Whoa. I feel overwhelmed just contemplating what his in-box must look like. and 4,000 books? This digital hoarder, Mark Carter, says he stockpiles data because “I worry they may vanish from the Net or that I’ll want them sometime when I’m away from from my Internet connection.”
His rationale sounds a lot like what hoarders of material goods say to explain their behavior. Therapists quoted in the article note that digital hoarding can have the same roots as any other type of hoarding: perfectionism, obsessive-compulsive disorder and anxiety.
Of course the sheer volume of digital data we all must handle can overwhelm even the most scrupulously organized. Instead of 24 photos on a roll of film shot at a party, we have unlimited pictures. Email floods our in-boxes at a rate far greater than letters ever filled our mailboxes. And the cloud is pretty much an infinite storage unit: We can keep packing digital data into the ever-expanding cloud and never have to make any decisions about what to keep and what to delete.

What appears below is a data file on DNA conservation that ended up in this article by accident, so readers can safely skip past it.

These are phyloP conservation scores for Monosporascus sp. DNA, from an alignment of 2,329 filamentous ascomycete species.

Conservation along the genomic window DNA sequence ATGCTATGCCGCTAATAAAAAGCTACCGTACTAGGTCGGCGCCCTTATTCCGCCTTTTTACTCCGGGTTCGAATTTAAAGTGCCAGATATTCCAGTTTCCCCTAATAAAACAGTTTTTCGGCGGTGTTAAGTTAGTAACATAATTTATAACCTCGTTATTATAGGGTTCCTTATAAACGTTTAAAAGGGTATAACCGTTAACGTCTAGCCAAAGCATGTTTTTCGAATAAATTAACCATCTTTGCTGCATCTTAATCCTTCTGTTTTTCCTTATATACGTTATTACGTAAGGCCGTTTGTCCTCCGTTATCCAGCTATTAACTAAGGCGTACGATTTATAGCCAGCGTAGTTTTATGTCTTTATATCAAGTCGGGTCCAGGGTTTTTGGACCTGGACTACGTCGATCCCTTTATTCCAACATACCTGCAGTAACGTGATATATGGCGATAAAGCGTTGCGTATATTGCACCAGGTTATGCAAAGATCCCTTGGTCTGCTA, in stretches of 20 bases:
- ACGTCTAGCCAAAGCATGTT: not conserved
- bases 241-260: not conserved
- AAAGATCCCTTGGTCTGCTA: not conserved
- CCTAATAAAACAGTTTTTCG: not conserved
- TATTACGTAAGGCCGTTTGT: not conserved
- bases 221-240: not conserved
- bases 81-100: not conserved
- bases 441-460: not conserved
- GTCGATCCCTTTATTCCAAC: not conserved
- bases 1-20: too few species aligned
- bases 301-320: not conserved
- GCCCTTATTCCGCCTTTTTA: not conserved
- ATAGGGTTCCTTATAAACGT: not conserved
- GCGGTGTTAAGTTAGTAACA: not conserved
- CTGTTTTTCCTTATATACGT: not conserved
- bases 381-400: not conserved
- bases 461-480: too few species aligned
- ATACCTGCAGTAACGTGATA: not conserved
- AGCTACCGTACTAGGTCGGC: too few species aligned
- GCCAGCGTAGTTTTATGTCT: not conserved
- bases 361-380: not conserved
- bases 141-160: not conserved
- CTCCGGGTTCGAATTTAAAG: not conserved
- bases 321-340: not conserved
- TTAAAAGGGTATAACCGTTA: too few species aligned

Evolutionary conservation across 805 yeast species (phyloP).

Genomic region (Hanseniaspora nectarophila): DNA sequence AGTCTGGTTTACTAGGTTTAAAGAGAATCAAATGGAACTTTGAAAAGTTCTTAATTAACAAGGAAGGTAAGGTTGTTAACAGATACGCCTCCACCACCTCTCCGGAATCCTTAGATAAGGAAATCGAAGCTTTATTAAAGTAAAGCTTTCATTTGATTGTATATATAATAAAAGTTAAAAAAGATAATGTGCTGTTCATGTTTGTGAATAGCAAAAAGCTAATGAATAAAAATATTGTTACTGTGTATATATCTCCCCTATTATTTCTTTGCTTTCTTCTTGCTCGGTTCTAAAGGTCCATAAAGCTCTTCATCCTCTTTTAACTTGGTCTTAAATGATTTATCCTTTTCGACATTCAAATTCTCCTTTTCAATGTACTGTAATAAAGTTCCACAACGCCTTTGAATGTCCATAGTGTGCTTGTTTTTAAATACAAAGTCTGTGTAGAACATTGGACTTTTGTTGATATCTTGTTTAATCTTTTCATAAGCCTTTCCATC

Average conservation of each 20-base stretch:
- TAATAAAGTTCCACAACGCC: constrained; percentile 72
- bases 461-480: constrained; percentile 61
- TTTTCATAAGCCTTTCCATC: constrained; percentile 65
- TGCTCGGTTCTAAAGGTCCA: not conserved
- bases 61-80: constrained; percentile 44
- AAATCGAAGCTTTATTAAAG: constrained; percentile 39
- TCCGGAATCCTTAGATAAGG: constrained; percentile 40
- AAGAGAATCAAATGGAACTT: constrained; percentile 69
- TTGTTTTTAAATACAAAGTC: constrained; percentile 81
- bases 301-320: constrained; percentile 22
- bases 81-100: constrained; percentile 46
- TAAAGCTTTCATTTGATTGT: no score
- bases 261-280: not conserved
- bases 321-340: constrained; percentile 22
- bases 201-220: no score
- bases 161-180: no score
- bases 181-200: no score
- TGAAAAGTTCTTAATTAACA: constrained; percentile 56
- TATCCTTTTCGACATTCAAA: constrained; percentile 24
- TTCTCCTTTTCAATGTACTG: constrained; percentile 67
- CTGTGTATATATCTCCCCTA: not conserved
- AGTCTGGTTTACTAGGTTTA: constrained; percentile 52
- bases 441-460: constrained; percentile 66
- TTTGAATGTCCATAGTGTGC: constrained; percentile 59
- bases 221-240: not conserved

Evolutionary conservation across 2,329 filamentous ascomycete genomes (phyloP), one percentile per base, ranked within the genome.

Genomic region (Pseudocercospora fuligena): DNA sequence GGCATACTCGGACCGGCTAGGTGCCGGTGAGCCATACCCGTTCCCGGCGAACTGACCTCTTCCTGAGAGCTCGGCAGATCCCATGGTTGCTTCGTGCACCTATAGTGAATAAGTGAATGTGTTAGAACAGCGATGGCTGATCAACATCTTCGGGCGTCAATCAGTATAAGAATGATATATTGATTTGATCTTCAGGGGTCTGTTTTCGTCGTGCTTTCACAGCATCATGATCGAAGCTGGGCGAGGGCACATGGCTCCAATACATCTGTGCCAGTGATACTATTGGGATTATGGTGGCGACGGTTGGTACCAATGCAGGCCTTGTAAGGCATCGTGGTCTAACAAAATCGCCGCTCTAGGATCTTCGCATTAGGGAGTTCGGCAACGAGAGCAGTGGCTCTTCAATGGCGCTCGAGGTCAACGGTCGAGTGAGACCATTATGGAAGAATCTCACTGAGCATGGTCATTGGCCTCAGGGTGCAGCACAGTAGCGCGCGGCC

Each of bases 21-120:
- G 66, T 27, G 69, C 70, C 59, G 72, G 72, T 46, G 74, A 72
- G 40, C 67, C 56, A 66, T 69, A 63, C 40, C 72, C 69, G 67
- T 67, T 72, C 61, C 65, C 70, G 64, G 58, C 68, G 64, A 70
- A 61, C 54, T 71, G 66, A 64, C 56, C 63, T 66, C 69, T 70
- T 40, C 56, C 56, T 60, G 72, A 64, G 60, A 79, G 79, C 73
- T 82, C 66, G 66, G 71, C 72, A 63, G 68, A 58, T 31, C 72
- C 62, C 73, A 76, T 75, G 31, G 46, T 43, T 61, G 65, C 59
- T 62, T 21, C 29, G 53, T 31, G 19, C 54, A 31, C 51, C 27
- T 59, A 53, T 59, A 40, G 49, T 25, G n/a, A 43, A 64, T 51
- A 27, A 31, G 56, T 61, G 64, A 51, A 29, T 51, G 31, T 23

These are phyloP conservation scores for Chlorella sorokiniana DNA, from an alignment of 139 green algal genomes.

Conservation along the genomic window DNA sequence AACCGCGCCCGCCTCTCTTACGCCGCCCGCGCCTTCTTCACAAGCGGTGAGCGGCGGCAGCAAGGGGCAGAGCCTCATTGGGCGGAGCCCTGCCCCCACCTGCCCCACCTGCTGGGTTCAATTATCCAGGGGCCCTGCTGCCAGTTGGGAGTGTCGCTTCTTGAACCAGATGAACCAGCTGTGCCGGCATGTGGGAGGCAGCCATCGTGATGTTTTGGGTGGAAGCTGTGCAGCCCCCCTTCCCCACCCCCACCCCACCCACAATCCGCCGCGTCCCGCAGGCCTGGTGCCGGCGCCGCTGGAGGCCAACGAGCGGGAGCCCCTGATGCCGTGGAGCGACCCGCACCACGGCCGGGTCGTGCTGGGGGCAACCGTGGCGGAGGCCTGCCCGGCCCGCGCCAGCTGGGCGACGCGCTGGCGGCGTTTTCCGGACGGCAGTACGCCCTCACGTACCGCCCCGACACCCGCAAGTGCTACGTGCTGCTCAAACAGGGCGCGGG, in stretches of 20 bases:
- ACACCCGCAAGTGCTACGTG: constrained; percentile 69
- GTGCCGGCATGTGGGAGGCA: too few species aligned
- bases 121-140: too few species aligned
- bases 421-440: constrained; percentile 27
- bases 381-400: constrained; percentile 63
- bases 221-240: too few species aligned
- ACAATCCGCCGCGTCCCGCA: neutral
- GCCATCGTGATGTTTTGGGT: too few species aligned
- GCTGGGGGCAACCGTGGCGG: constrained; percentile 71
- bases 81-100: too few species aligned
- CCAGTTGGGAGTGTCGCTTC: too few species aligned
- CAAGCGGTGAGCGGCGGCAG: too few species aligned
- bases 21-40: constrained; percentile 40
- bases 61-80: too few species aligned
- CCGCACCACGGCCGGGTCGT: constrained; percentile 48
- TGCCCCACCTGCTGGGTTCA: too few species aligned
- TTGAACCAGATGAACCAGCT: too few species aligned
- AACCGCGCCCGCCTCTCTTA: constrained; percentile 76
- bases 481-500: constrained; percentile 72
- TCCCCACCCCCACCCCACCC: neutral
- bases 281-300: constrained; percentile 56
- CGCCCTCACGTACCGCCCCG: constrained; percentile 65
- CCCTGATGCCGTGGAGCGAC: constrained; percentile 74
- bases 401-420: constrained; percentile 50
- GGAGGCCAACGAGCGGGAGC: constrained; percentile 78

How to manage this barrage of digital data? The article suggests unsubscribing to newsletters you don’t read and trying to clear out your in-box daily. I can attest that’s easier said than done. But I realize the items lingering in my in-box are tasks or ideas I haven’t (yet?) followed up on. I could probably empty it if I forced myself to make some decisions or scheduled a few appointments with myself to review those emails and act on them. Not a bad idea, come to think of it.
I think that’s a little much, don’t you? But maybe I’m not giving my profession enough credit. In yesterday’s New York Times, reporter Penelope Green says that in the past few decades, organizers have risen from obscurity of recognized specialists in managing clutter and taming chaos.
She writes: “In a secular culture, clutter may be the closest thing we have to original sin. Following this metaphor, the organizer is both clergy and personal savior.” Check out the full article here.